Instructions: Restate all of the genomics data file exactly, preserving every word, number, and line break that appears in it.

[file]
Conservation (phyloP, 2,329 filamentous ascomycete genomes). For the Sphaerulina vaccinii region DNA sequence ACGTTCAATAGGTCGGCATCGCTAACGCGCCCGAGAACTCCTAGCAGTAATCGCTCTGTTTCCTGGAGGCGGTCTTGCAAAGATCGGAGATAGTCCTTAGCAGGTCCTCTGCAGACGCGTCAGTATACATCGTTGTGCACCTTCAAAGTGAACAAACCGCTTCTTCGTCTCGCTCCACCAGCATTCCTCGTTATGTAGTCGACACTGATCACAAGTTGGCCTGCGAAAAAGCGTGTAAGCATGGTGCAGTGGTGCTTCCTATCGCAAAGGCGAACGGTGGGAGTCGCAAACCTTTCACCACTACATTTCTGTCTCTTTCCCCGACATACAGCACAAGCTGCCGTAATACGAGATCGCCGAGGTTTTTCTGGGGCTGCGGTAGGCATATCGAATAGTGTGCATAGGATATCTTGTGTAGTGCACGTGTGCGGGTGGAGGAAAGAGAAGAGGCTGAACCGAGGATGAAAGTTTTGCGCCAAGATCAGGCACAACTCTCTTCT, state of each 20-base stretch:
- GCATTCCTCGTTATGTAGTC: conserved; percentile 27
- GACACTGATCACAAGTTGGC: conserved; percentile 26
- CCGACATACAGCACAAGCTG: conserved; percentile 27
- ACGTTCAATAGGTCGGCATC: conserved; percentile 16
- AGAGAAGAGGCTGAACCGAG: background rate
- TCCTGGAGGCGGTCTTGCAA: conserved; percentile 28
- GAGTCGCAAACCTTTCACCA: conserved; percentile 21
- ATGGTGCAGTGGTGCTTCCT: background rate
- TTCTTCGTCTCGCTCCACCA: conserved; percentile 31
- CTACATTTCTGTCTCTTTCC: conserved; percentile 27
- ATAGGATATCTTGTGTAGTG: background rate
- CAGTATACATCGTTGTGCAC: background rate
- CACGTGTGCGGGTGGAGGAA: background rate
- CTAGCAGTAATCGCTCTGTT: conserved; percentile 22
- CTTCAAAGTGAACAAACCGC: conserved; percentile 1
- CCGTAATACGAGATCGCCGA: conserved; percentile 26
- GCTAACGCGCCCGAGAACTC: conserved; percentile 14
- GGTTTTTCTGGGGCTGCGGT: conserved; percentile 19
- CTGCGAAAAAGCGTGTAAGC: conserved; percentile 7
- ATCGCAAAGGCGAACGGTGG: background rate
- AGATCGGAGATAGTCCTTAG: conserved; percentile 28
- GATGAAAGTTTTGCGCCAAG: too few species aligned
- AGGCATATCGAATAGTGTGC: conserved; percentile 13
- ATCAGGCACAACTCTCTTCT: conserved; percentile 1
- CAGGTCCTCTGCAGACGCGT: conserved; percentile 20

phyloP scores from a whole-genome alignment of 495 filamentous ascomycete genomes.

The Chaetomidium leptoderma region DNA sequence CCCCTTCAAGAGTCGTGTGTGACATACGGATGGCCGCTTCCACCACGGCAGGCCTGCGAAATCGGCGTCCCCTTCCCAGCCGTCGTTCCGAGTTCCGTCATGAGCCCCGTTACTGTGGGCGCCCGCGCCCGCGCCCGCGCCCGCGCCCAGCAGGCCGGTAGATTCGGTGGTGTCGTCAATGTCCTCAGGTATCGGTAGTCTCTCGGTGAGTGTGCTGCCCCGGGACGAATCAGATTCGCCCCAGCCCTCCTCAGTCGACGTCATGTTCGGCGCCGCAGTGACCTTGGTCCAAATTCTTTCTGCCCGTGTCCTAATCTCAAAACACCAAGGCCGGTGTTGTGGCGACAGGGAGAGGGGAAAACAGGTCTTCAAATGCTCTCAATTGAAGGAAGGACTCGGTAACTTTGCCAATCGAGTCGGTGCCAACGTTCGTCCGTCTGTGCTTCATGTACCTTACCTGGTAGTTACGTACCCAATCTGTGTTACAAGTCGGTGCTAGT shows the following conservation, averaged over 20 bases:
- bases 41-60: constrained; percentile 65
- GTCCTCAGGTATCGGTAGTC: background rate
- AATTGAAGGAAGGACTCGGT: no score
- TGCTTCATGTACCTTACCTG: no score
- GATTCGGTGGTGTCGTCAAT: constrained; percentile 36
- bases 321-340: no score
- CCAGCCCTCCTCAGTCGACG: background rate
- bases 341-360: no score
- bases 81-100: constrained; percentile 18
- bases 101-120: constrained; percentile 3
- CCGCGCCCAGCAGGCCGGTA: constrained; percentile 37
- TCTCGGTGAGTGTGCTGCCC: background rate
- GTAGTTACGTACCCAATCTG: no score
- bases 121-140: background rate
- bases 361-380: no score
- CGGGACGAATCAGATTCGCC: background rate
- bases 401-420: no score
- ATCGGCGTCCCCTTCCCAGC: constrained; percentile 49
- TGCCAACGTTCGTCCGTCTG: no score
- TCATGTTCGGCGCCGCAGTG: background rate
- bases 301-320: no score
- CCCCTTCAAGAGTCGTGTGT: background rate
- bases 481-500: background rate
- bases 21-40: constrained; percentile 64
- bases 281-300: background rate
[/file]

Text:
Conservation (phyloP, 2,329 filamentous ascomycete genomes). For the Sphaerulina vaccinii region DNA sequence ACGTTCAATAGGTCGGCATCGCTAACGCGCCCGAGAACTCCTAGCAGTAATCGCTCTGTTTCCTGGAGGCGGTCTTGCAAAGATCGGAGATAGTCCTTAGCAGGTCCTCTGCAGACGCGTCAGTATACATCGTTGTGCACCTTCAAAGTGAACAAACCGCTTCTTCGTCTCGCTCCACCAGCATTCCTCGTTATGTAGTCGACACTGATCACAAGTTGGCCTGCGAAAAAGCGTGTAAGCATGGTGCAGTGGTGCTTCCTATCGCAAAGGCGAACGGTGGGAGTCGCAAACCTTTCACCACTACATTTCTGTCTCTTTCCCCGACATACAGCACAAGCTGCCGTAATACGAGATCGCCGAGGTTTTTCTGGGGCTGCGGTAGGCATATCGAATAGTGTGCATAGGATATCTTGTGTAGTGCACGTGTGCGGGTGGAGGAAAGAGAAGAGGCTGAACCGAGGATGAAAGTTTTGCGCCAAGATCAGGCACAACTCTCTTCT, state of each 20-base stretch:
- GCATTCCTCGTTATGTAGTC: conserved; percentile 27
- GACACTGATCACAAGTTGGC: conserved; percentile 26
- CCGACATACAGCACAAGCTG: conserved; percentile 27
- ACGTTCAATAGGTCGGCATC: conserved; percentile 16
- AGAGAAGAGGCTGAACCGAG: background rate
- TCCTGGAGGCGGTCTTGCAA: conserved; percentile 28
- GAGTCGCAAACCTTTCACCA: conserved; percentile 21
- ATGGTGCAGTGGTGCTTCCT: background rate
- TTCTTCGTCTCGCTCCACCA: conserved; percentile 31
- CTACATTTCTGTCTCTTTCC: conserved; percentile 27
- ATAGGATATCTTGTGTAGTG: background rate
- CAGTATACATCGTTGTGCAC: background rate
- CACGTGTGCGGGTGGAGGAA: background rate
- CTAGCAGTAATCGCTCTGTT: conserved; percentile 22
- CTTCAAAGTGAACAAACCGC: conserved; percentile 1
- CCGTAATACGAGATCGCCGA: conserved; percentile 26
- GCTAACGCGCCCGAGAACTC: conserved; percentile 14
- GGTTTTTCTGGGGCTGCGGT: conserved; percentile 19
- CTGCGAAAAAGCGTGTAAGC: conserved; percentile 7
- ATCGCAAAGGCGAACGGTGG: background rate
- AGATCGGAGATAGTCCTTAG: conserved; percentile 28
- GATGAAAGTTTTGCGCCAAG: too few species aligned
- AGGCATATCGAATAGTGTGC: conserved; percentile 13
- ATCAGGCACAACTCTCTTCT: conserved; percentile 1
- CAGGTCCTCTGCAGACGCGT: conserved; percentile 20

phyloP scores from a whole-genome alignment of 495 filamentous ascomycete genomes.

The Chaetomidium leptoderma region DNA sequence CCCCTTCAAGAGTCGTGTGTGACATACGGATGGCCGCTTCCACCACGGCAGGCCTGCGAAATCGGCGTCCCCTTCCCAGCCGTCGTTCCGAGTTCCGTCATGAGCCCCGTTACTGTGGGCGCCCGCGCCCGCGCCCGCGCCCGCGCCCAGCAGGCCGGTAGATTCGGTGGTGTCGTCAATGTCCTCAGGTATCGGTAGTCTCTCGGTGAGTGTGCTGCCCCGGGACGAATCAGATTCGCCCCAGCCCTCCTCAGTCGACGTCATGTTCGGCGCCGCAGTGACCTTGGTCCAAATTCTTTCTGCCCGTGTCCTAATCTCAAAACACCAAGGCCGGTGTTGTGGCGACAGGGAGAGGGGAAAACAGGTCTTCAAATGCTCTCAATTGAAGGAAGGACTCGGTAACTTTGCCAATCGAGTCGGTGCCAACGTTCGTCCGTCTGTGCTTCATGTACCTTACCTGGTAGTTACGTACCCAATCTGTGTTACAAGTCGGTGCTAGT shows the following conservation, averaged over 20 bases:
- bases 41-60: constrained; percentile 65
- GTCCTCAGGTATCGGTAGTC: background rate
- AATTGAAGGAAGGACTCGGT: no score
- TGCTTCATGTACCTTACCTG: no score
- GATTCGGTGGTGTCGTCAAT: constrained; percentile 36
- bases 321-340: no score
- CCAGCCCTCCTCAGTCGACG: background rate
- bases 341-360: no score
- bases 81-100: constrained; percentile 18
- bases 101-120: constrained; percentile 3
- CCGCGCCCAGCAGGCCGGTA: constrained; percentile 37
- TCTCGGTGAGTGTGCTGCCC: background rate
- GTAGTTACGTACCCAATCTG: no score
- bases 121-140: background rate
- bases 361-380: no score
- CGGGACGAATCAGATTCGCC: background rate
- bases 401-420: no score
- ATCGGCGTCCCCTTCCCAGC: constrained; percentile 49
- TGCCAACGTTCGTCCGTCTG: no score
- TCATGTTCGGCGCCGCAGTG: background rate
- bases 301-320: no score
- CCCCTTCAAGAGTCGTGTGT: background rate
- bases 481-500: background rate
- bases 21-40: constrained; percentile 64
- bases 281-300: background rate